I was most impressed by the ability of these modules to drive down to 2 ohms with both capacitive and inductive loads:
Buckeye Hypex NC502MP 8-channel Multichannel Powercube Loadbox Amplifier Measurements.png


It produces the same 53 volts no matter what! At 1 ohm though, it instantly went into protection but recovered very quickly.

This is one powerful and robust amplifier!

Finally, you don't really need to warm it up:
Buckeye Hypex NC502MP 8-channel Multichannel Amplifier Warm up Measurements.png


FYI, I left the unit on overnight and in the morning, the top was warm especially in the center. All the amps combined, do generate some amount of heat so best to not leave it on if you don't need it and provide good ventilation.

Conclusions
The Buckeye NC502MP is a perfect amplifier for home theater duty. It provides incredible amount of power from each module to drive even the most inefficient speakers to ear piercing levels. It does so with extremely low noise and excellent distortion at modest levels. At higher powers, distortion does climb. While I wish this was lower, I don't think there is an issue at all for home theater applications. Even with music, I think you will be fine but the purist may want to have better. Then again, if you are going to lose power to get there, this amplifier may be a better choice.

I am going to put the Buckeye NC502MP 8-channel amplifier on my recommended list.

EDIT: teardown now posted: https://www.audiosciencereview.com/forum/index.php?reviews/

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Last edited:

pierre

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Thank you for another great review. Is there a fan inside? how does the box dissipate XkW of heat? Most of the powerfull pro amp need multiple fans for that.
 

Tangband

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Looking good.:).
This unit combined with a good 8 channel DSP crossover makes for a good active stereo 4-way loudspeaker , DIY.
 

sweetchaos

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@amirm a mistake in the model #.
It should be NC502MP (not N502MP).
Website:
 

Beershaun

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Thank you! That is an amazing amount of amplifier power in one box!
 
OP
amirm

amirm

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OP
amirm

amirm

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Thank you for another great review. Is there a fan inside? how does the box dissipate XkW of heat? Most of the powerfull pro amp need multiple fans for that.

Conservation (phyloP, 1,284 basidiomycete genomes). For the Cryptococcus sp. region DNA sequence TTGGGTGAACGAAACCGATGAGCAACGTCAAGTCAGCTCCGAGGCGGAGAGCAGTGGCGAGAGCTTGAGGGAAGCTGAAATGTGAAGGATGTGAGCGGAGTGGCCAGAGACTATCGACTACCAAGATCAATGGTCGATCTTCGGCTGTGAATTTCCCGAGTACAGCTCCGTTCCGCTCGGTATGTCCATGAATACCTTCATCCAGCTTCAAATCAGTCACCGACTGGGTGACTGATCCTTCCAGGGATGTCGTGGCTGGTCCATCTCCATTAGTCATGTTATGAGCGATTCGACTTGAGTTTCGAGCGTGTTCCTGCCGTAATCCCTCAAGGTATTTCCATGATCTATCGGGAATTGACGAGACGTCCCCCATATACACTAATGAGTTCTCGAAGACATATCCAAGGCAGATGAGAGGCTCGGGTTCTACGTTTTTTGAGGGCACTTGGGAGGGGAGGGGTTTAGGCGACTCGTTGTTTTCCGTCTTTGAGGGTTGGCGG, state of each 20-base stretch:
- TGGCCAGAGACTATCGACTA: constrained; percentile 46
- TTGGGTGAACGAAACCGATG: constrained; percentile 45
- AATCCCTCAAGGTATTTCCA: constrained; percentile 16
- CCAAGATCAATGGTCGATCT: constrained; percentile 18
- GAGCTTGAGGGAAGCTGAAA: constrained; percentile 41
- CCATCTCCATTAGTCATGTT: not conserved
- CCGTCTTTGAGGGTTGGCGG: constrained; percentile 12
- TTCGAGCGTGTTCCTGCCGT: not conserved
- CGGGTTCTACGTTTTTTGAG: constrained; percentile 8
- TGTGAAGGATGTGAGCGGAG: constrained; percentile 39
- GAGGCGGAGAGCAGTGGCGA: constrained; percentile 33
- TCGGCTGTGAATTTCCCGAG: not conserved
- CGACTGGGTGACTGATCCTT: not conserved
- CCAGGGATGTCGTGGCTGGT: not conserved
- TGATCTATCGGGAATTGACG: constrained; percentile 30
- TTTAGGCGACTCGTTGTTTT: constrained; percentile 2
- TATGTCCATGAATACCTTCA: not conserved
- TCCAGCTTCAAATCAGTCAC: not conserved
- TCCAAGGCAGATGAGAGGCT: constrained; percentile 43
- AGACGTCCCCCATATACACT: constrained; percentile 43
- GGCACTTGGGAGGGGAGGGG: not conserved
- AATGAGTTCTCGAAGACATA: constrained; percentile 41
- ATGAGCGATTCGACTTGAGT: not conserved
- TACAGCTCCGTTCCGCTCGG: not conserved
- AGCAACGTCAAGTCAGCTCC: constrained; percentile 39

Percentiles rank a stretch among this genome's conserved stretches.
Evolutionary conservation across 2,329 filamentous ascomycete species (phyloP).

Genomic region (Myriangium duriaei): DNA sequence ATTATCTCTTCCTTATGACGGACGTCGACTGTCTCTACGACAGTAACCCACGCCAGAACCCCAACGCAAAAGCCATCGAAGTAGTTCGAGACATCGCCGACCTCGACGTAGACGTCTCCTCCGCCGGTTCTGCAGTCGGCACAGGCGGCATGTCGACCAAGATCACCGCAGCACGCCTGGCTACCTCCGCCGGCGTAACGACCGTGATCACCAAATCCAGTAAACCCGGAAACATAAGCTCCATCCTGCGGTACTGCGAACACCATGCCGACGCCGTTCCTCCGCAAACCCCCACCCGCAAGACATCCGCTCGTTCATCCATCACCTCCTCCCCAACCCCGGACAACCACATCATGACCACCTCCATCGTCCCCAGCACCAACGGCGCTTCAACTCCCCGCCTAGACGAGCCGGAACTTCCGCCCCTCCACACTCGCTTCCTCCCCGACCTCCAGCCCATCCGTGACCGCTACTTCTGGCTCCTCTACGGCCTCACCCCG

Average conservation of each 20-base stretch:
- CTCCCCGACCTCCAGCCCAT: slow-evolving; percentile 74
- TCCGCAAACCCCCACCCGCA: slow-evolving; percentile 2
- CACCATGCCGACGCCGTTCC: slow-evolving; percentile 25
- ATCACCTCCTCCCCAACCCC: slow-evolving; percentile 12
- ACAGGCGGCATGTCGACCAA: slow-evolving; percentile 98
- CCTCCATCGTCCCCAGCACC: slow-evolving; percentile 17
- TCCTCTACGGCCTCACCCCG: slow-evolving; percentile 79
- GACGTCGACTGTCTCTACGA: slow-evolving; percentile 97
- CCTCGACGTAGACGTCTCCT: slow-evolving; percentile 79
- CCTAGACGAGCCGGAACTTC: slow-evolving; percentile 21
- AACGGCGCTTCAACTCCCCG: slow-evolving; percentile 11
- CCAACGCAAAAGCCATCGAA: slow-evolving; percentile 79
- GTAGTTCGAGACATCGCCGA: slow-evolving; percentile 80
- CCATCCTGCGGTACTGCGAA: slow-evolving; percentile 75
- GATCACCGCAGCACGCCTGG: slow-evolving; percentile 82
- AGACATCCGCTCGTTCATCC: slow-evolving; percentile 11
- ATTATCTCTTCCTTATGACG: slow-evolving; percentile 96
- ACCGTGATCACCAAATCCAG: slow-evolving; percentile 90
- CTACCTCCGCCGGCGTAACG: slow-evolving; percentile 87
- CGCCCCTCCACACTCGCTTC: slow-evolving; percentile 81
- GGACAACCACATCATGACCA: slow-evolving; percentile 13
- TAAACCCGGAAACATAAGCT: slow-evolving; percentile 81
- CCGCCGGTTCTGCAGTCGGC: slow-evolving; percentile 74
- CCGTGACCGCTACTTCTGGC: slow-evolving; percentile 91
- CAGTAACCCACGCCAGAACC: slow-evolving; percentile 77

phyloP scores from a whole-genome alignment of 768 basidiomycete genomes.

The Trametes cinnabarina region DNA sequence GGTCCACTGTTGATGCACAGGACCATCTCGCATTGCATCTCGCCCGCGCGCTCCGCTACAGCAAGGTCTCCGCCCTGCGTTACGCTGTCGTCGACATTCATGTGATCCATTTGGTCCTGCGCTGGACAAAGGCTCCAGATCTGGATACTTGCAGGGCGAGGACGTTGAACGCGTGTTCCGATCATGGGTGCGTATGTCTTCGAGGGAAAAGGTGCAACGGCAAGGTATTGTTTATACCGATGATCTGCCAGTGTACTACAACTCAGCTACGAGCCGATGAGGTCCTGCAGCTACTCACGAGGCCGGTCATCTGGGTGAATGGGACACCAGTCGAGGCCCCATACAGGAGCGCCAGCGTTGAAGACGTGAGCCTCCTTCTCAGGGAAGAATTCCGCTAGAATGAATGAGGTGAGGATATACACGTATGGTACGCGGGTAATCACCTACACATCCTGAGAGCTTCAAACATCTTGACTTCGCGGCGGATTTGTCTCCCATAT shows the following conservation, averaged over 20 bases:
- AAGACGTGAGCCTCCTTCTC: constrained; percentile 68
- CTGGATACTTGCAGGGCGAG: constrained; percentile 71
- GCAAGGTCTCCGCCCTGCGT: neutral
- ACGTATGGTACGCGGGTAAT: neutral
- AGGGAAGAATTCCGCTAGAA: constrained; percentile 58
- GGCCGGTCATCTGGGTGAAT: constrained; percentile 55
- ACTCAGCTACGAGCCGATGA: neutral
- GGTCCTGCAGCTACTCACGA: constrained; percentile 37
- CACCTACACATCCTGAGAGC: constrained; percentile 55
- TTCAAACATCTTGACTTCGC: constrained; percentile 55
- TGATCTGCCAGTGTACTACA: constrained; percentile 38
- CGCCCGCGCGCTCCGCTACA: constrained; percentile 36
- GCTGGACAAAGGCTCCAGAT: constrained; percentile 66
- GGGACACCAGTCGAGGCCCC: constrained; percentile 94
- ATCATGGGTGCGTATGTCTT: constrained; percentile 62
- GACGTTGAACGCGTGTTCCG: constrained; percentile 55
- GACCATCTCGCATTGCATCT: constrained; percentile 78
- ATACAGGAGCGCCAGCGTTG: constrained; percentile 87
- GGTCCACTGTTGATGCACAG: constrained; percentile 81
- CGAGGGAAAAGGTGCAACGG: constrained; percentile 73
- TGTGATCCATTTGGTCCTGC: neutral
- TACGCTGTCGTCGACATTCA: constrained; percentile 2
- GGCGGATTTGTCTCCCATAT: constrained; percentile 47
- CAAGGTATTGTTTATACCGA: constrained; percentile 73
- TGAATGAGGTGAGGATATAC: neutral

No fan. Beauty of class D and switching power supply. Efficiency is as high as 90% so while some heat will be generated, it should be OK as is given the large heatsinks Buckeye has put in there.
 

voodooless

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I guess the 230V version will only have a single power inlet? ~20A max should be no issue, although you may need a bigger breaker than the usual 16A.
 

phoenixdogfan

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A 53 vrms constant voltage source with a 98 db sinad with 8 channels for $2295. That's less than $300 a channel. Wow.

Save the money you would spend for an amplifier with expensive casework and just stick it in something like this along with all the rest of your audio toys.

g63179WCWL-F.jpg

It's just a great time to be an audiophile.
 

JktHifi

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Previously there is Pyle PT8000CH on your review, for only 1/10 the price. ($200)
I cast vote #2.
(A consumer perspective gives a vote)
 

respice finem

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A 53 vrms constant voltage source with a 98 db sinad with 8 channels for $2295. That's less than $300 a channel. Wow.

Save the money you would spend for an amplifier with expensive casework and just stick it in something like this along with all the rest of your audio toys.

g63179WCWL-F.jpg

It's just a great time to be an audiophile.
May I ask where you got it? I'm currently searching for one and apart from the "standard" IKEA, there isn't much I could find.
 

SuicideSquid

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Previously there is Pyle PT8000CH on your review, for only 1/10 the price. ($200)
I cast vote #2.
(A consumer perspective gives a vote)
Yeah but you get way lower noise and distortion and literally 5-10x the power output from this beast.

That Pyle unit is an amazing deal for what it is, but if you want to build a high-end system, this is something to seriously consider.

The hump in distortion in the 30-100 watt power output range is disappointing, but also, still lower than distortion of many amps at 5 watts, so not something I'd worry too much about, especially in this price class.